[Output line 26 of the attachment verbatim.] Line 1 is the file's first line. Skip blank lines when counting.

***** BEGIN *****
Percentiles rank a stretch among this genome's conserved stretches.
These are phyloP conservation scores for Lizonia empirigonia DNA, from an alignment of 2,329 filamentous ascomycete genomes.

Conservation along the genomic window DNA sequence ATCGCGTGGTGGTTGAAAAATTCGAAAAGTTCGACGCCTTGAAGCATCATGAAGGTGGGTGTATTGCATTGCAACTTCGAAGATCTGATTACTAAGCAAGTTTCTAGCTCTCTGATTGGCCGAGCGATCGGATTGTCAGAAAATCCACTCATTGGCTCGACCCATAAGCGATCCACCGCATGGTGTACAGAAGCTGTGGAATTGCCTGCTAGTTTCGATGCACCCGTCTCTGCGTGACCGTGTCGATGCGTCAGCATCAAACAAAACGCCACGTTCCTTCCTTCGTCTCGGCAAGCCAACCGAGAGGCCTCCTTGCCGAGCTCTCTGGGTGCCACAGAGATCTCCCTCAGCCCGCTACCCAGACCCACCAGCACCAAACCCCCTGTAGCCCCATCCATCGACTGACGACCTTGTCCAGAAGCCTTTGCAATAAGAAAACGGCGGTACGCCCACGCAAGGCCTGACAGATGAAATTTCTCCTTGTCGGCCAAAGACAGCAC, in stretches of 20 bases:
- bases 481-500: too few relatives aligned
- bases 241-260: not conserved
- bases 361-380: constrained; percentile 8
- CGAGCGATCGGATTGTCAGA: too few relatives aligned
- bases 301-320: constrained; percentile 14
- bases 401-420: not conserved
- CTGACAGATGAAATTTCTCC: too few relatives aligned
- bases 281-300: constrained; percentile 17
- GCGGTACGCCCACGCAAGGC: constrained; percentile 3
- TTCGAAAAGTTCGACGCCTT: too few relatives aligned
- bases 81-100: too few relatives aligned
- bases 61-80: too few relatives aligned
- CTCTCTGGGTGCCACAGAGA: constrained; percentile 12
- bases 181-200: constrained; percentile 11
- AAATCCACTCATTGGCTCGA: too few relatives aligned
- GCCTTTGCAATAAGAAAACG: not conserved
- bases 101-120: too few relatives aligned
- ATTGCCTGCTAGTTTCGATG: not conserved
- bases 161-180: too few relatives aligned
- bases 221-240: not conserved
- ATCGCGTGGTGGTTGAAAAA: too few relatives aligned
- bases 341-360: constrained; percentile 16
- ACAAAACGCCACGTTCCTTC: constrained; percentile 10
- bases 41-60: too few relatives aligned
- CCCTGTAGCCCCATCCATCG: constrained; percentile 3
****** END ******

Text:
- ACAAAACGCCACGTTCCTTC: constrained; percentile 10